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How Animals Help Troubled Children

Children, who are traumatized, neglected, or part of a military family are at a much higher risk for developing long-term mental and physical health issues as adults. However, there is evidence that Animal-Assisted Therapy (AAT) helps children wade through life's murky waters.

Research shows that children who have suffered extensive abuse at the hands of humans are less likely to open up and trust another human to help them. It is more likely that they will lash out in an aggressive manner in an attempt to keep other people away. One of the more miraculous things about nature is the animal-human bond. While this phenomenon was largely overlooked by Western Civilizations, the effectiveness of this bond dates back to the beginning of recorded human history.

While it is not wise to bring an animal into an abusive environment, AAT provides a positive alternative that allows children to connect with animals while keeping them safe and therapy productive. Studies show that children who are unwilling or unable to communicate their troubles to humans will do so with animals. In as little as 15 minutes, endorphins begin to release, which brings with it a sense of well-being. This allows children to relax and open their minds to positive emotional intake. In addition to petting, children will talk to animals, show affection, and empathize. With frequent exposure to animals, in a positive setting, children begin to learn how to transfer that mindset to people, which affords children the best opportunity to form healthy bonds. When children are able to create healthy bonds with animals and people the risks of chronic mental or physical illness in adulthood reduces.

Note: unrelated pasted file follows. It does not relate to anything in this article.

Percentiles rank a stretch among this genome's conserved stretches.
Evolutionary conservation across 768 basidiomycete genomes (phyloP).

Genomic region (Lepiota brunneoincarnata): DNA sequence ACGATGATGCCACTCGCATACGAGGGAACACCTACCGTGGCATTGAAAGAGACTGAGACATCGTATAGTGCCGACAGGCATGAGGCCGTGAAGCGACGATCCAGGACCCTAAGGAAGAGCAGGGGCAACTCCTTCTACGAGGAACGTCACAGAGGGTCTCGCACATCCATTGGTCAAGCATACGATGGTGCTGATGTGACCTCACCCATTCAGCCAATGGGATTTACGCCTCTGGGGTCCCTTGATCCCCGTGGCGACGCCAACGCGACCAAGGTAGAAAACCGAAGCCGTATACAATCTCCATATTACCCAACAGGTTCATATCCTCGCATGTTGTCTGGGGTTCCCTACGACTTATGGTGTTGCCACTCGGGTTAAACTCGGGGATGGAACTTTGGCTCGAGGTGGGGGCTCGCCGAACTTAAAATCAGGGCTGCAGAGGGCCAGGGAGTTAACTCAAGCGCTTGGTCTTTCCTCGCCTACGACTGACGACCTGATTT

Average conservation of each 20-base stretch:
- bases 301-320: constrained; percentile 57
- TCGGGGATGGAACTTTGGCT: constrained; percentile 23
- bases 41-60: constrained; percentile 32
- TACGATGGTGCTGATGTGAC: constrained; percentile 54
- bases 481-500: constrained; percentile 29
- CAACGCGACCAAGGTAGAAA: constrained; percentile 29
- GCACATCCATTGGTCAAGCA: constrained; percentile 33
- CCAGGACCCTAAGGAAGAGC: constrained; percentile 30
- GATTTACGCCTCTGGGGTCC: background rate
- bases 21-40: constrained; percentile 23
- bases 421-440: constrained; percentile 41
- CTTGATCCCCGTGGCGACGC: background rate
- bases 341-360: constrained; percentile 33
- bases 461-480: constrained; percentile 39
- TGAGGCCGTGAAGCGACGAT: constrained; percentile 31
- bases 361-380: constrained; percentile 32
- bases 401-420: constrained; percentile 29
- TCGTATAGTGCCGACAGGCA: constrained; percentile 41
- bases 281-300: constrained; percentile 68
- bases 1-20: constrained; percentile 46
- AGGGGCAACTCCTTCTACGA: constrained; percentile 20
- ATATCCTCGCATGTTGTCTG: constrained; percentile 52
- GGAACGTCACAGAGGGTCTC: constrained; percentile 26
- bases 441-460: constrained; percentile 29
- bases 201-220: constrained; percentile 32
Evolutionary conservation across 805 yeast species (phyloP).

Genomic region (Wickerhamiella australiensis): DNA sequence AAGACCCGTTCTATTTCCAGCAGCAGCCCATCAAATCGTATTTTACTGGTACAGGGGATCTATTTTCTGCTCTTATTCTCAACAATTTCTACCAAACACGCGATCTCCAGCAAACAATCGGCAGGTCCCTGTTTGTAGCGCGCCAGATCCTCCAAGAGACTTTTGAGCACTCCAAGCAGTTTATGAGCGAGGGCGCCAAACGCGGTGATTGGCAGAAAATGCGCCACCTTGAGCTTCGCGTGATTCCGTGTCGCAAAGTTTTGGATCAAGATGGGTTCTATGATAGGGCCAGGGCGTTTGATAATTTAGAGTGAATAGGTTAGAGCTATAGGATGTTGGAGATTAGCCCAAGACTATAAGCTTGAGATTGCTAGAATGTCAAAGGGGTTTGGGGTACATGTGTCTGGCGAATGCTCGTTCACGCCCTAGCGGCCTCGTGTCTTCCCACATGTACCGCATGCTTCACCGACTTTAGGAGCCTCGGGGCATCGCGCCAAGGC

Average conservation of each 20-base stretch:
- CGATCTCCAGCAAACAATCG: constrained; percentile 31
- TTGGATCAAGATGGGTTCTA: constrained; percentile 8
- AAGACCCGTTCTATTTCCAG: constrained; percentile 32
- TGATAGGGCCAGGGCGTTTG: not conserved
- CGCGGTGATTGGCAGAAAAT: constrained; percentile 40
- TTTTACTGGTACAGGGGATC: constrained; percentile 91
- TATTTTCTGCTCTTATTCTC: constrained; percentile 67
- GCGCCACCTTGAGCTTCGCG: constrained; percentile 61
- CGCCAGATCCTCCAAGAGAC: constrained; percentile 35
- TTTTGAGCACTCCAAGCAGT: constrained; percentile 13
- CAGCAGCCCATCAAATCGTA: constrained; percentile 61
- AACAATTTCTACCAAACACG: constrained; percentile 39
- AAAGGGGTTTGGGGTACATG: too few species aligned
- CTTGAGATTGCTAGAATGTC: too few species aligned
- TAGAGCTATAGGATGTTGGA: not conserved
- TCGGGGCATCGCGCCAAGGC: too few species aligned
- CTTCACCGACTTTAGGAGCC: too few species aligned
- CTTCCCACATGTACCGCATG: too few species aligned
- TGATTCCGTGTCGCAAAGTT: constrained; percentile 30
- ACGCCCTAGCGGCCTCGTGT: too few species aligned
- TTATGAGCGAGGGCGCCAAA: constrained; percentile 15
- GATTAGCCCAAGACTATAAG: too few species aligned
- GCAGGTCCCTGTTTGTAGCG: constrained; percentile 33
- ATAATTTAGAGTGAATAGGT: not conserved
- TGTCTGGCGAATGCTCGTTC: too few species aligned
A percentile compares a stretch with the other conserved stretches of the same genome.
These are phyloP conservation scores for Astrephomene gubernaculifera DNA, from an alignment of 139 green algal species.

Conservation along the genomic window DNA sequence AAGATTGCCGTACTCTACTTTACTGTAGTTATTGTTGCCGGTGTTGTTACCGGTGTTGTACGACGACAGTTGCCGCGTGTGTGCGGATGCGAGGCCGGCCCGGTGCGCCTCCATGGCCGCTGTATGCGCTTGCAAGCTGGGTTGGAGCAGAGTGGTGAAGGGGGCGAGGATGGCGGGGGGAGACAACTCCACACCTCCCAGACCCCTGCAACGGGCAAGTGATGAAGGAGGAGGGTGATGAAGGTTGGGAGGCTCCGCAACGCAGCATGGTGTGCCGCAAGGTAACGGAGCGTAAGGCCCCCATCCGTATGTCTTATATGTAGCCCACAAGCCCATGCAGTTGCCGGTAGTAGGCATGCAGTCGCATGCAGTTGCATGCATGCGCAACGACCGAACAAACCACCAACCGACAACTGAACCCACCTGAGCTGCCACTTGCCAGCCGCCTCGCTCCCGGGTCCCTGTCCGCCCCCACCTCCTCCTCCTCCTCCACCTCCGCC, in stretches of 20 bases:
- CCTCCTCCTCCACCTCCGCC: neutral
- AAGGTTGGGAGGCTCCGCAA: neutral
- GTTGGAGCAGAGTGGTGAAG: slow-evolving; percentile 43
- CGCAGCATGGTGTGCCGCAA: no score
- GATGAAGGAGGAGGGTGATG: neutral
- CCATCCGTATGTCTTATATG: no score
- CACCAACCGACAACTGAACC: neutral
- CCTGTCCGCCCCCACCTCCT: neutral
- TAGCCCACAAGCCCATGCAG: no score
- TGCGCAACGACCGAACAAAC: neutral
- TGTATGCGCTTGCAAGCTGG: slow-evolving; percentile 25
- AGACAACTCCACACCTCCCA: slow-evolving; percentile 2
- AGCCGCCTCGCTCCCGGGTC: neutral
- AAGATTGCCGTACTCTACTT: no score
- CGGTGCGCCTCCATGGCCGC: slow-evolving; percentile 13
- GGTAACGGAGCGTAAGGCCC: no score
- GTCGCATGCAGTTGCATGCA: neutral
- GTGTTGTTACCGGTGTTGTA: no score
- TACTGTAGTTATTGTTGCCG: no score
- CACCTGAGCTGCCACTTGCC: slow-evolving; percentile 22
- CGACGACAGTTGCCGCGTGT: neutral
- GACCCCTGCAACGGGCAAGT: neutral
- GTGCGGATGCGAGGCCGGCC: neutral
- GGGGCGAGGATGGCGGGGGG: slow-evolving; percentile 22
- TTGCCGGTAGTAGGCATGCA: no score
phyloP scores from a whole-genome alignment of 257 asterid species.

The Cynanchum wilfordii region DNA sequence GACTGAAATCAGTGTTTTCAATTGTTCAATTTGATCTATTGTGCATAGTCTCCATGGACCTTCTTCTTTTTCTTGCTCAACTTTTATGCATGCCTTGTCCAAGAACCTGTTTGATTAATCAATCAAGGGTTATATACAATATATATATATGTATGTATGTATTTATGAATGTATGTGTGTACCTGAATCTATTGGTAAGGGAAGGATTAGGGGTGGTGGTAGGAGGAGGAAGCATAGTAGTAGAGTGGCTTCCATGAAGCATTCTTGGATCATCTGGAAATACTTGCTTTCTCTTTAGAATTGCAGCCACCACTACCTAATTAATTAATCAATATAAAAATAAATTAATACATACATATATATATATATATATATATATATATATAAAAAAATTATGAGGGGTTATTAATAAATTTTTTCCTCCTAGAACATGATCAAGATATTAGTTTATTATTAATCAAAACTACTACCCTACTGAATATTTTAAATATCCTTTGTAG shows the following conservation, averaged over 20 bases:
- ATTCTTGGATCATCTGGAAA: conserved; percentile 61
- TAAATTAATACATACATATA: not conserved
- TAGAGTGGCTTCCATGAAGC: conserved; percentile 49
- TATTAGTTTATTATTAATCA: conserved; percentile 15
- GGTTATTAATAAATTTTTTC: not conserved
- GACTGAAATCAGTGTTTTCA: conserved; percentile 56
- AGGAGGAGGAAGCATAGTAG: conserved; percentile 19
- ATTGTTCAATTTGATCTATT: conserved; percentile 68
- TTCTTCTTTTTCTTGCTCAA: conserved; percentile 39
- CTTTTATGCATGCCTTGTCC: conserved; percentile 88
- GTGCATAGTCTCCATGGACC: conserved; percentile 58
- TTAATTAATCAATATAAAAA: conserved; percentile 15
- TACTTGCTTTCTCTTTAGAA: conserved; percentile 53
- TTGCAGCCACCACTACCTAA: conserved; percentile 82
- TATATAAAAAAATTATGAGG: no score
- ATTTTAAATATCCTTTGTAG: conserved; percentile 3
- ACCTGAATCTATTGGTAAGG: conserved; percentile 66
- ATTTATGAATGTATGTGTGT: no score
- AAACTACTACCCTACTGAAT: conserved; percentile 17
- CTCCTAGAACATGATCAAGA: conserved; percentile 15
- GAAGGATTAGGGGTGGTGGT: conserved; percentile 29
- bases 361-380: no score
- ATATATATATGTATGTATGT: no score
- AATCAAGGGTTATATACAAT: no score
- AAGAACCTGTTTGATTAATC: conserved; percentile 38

Children with a military parent in active combat can raise cortisol hormone levels in their system from the stresses of fear, abandonment, and uncertainty. Many experts suggest that this is one of the most stressful situations in childhood. These elevated hormone levels keep a child's body in a perpetual state of 'fight or flight' response. When cortisol is not allowed to naturally rise and fall in the system, it creates chronic stress. This leads to numerous complications of the autoimmune system, heart function, bone and muscle density, and cognitive impairment. AAT can help these children naturally lower their cortisol levels into a relaxed state.

Parents who find themselves losing their teenage children to peer pressure, drug abuse, or familial apathy should explore AAT options. Animal therapy has shown remarkable results in restoring a positive self-image to teenagers. Animals do not present themselves in a judgmental manner, which allows a teenager to feel accepted and appreciated. Frequently, parents experience frustration with the lack of progress in one-on-one human counseling. However, when viewed through the eyes of a teenager it is not surprising to find therapeutic roadblocks. While teenagers are experiencing tremendous changes to their physical appearance and chemical makeup, they are also extra sensitive to how people judge one another. To ask a teenager to sit in a room with an adult stranger who gives the appearance of judgment through assessment can be counter-productive. The good news is that more therapists are acknowledging the benefits of incorporating animal interactions in sessions. One of the best chances for wading through teenage turmoil is to find a trained therapist who utilizes AAT.

Further, studies suggest that the presence of animals in hospitals and doctor offices reduces anxiety levels. In addition, school studies show that academic facilities that incorporate positive animal interaction into their curriculum using a natural setting like a nature walk, rather than an artificial setting like a zoo, promotes sharper cognitive expression and greater learning potential.

To learn more watch Kids & Animals: A Healing Partnership.

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Content copyright © 2013 by Deb Duxbury. All rights reserved.
This content was written by Deb Duxbury. If you wish to use this content in any manner, you need written permission. Contact Deb Duxbury for details.



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